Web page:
This week’s casino news focuses on revenues in New Jersey and Las Vegas. While online gaming is booming, land-based action is still slow. Let’s take a look at the biggest headlines of the week.
New Jersey Gaming Revenue Sees Increase
After months of revenue decline, New Jersey gaming revenues actually saw an uptick in September due to internet gambling. According to reports, their total gaming revenue in September was $323.3 million, which is a 6.5 percent increase, almost unheard of since the COVID-19 pandemic first started. This was following the $248.7 million from July. This month of increase finally snaps the streak of six straight months of declining revenue for Atlantic City casinos.
The state was able to gather $87.6 million from internet gambling operators, $190.6 million from brick-and-mortar casinos and $45.1 million from sports betting.
New Jersey’s Casino Control Commission Chairman James Plousis told reporters that there is reason for optimism despite most casinos struggling to get back to the numbers they had before the pandemic. With Atlantic City just starting to open up, we’ll see if they start to attract some business. The issue is that COVID-19 cases are once again spiking in the New Jersey area, so a second shutdown could be looming.
Las Vegas Strip Casinos Pauses Midweek Operations
It’s a sad state of the times when the Wynn Resorts on The Strip isn’t going to be open seven days a week. They’ve announced that they would be closing Encore Las Vegas starting every Monday at noon. They are doing so to make up for the decrease in consumer demand. They have stated that this new schedule will remain in place until the consumer demand increases in Las Vegas, which – at this point – nobody knows when that will happen.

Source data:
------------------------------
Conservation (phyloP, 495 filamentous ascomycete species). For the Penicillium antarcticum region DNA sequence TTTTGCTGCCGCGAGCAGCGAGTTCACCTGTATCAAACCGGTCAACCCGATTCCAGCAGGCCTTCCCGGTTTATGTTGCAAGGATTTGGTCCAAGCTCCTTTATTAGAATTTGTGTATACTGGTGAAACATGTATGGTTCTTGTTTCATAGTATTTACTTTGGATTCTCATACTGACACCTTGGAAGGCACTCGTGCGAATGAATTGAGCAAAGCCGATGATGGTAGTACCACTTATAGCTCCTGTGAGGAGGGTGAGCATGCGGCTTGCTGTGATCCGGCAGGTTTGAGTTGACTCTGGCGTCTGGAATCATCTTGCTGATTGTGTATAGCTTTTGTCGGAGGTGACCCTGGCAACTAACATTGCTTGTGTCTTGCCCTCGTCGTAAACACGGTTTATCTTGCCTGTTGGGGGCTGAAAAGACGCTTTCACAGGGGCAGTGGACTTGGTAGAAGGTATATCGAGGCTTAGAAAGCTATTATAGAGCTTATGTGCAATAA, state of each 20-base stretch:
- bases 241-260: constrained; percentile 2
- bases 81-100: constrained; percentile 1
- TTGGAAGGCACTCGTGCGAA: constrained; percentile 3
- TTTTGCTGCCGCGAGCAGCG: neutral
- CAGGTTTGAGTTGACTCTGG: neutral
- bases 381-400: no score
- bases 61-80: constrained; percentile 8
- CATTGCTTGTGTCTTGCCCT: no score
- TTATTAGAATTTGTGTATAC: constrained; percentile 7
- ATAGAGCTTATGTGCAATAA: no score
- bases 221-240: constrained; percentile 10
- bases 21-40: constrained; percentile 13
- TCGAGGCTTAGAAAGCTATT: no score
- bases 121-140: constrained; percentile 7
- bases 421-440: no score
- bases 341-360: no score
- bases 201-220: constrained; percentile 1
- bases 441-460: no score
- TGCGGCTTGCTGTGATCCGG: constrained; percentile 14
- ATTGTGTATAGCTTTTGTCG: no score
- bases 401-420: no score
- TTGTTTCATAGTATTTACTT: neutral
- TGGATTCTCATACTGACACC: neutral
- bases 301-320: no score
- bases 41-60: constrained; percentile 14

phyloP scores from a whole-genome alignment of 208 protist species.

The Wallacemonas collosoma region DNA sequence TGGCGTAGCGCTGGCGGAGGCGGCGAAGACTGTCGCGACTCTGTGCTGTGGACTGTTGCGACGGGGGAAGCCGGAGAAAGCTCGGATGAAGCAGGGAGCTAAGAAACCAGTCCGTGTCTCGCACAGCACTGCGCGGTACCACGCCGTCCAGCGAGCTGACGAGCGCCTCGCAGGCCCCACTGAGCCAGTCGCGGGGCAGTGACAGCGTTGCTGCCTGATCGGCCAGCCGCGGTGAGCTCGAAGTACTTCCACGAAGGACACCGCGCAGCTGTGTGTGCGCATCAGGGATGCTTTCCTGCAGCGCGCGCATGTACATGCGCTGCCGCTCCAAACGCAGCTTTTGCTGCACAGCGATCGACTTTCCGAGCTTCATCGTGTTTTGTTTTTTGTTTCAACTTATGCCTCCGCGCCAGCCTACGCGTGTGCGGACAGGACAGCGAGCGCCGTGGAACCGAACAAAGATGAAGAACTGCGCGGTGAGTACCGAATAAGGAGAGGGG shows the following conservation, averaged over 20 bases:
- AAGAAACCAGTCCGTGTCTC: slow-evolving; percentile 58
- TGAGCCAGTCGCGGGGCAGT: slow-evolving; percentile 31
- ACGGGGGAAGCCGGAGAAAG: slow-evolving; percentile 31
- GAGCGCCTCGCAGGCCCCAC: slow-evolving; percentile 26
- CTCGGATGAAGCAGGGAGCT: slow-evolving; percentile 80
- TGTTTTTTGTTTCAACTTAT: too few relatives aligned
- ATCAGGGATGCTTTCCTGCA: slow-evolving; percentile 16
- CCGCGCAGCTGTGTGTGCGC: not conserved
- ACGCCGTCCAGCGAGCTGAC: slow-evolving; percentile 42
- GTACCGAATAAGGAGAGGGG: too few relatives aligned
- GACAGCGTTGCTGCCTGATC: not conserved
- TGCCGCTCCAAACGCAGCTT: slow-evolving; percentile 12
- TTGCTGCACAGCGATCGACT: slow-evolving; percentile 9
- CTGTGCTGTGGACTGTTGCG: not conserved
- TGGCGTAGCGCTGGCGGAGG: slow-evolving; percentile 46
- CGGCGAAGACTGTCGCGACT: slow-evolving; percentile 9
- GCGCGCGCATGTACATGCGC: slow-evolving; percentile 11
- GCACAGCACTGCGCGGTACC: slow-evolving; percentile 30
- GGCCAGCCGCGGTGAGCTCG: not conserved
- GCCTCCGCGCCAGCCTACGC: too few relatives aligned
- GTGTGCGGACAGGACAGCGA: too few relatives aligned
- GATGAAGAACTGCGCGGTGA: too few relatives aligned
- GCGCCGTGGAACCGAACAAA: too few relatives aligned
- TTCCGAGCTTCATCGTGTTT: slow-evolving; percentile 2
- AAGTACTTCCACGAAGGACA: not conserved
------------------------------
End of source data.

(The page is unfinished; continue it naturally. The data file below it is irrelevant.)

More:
Unfortunately for Las Vegas, Strip casino operators have been reporting almost 40 percent year-over-year decline in revenue in September. That’s awful news because they’re once again open for business. The issue is that nobody is coming.
Another Las Vegas Strip property, Planet Hollywood, also followed similar procedures since their reopening last week. The property will also keep the casino floor open full time but hotel operations will be limited.
Caesars Entertainment Sells Bally’s Brand
It seems like the Bally’s brand will be moving to a different gaming company. Caesars Entertainment has sold the brand name to a Rhode Island based gaming company called Twin River Worldwide Holdings and they’ll now be able to use the brand going forward. They bought the name for $20 million, according to the New York Post.
The company bought Bally’s name in hopes of rebranding the 11 casinos that the company owns. Twin River made this move just shortly after purchasing three separate properties. The Rhode Island based company has been slowly expanding since they first began back in 2007.
Bally’s Las Vegas is still listed as Caesars Entertainment property but that is destined to change in the foreseeable future. It’s one of the more dated outlets on The Strip, so it wouldn’t be surprising if they did a full renovation and name change some time soon.